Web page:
Evaluating the Employment Impact of Business Incentive Programs in EU Disadvantaged Areas. A case from Northern Italy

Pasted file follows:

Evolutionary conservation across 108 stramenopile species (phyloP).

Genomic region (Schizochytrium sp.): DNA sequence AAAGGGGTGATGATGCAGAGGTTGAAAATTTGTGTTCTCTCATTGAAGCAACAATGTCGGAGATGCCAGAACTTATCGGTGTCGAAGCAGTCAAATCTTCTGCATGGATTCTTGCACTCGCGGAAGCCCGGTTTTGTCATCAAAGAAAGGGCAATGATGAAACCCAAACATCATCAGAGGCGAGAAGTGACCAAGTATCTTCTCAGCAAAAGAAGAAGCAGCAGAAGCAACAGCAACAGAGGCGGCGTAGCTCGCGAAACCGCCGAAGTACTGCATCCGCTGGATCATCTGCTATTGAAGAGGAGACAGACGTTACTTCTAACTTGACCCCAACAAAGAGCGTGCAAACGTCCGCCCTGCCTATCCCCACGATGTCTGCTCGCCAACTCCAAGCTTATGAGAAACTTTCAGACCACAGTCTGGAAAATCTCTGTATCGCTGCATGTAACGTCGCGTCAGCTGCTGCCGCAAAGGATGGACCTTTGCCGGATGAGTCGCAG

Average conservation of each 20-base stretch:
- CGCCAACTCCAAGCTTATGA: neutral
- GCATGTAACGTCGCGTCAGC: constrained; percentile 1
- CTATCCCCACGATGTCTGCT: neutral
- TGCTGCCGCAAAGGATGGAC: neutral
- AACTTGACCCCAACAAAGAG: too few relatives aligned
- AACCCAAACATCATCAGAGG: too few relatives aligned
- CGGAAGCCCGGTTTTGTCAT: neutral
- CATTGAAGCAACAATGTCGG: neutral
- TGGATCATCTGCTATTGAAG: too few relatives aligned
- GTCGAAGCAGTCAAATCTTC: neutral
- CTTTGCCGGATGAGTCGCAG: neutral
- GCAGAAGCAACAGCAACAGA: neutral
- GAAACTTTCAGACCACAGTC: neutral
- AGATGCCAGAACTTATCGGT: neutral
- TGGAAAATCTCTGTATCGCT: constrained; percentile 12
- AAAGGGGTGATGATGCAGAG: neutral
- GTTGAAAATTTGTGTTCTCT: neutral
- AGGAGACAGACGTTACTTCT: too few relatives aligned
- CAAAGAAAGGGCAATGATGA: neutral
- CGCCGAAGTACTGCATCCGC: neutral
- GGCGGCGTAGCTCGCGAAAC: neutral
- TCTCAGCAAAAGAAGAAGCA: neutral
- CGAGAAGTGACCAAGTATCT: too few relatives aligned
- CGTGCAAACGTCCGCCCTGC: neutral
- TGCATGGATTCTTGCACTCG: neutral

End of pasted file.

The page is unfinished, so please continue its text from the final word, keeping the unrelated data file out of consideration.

Business incentive programs have been increasingly popular within the EU as regional economic development tools to promote employment growth in areas with severely distressed and/or declining socio-economic conditions. Reliable evidenced on the effective net employment impact of such initiatives are greatly needed to help refining future intervention as, to these days, European policy makers' decisions can mostly be supported only by monitoring and survey analyses. This paper proposes a method of analysis to assess the employment impact of the business incentive initiatives implemented in the EU areas with declining industrial production (EU 'Objective 2' areas). The proposed method is a comparison-group evaluation approach that uses panels of employment data aggregated by geographic areas (similarly to the evaluation approach successfully adopted by recent studies of the US Enterprise Zone Programs). Details of the proposed method of analysis are illustrated through an empirical application: the evaluation of the business incentive program co-funded by the European Regional Development Fund in the 'Objective 2' areas of the Piedmont region (Italy). Results from such application prove the effectiveness and the robustness of the proposed method for impact evaluation analyses with longitudinal data, and highlight how the Piedmont's business incentive program did not significantly affect employment in the 'Objective 2 areas'.
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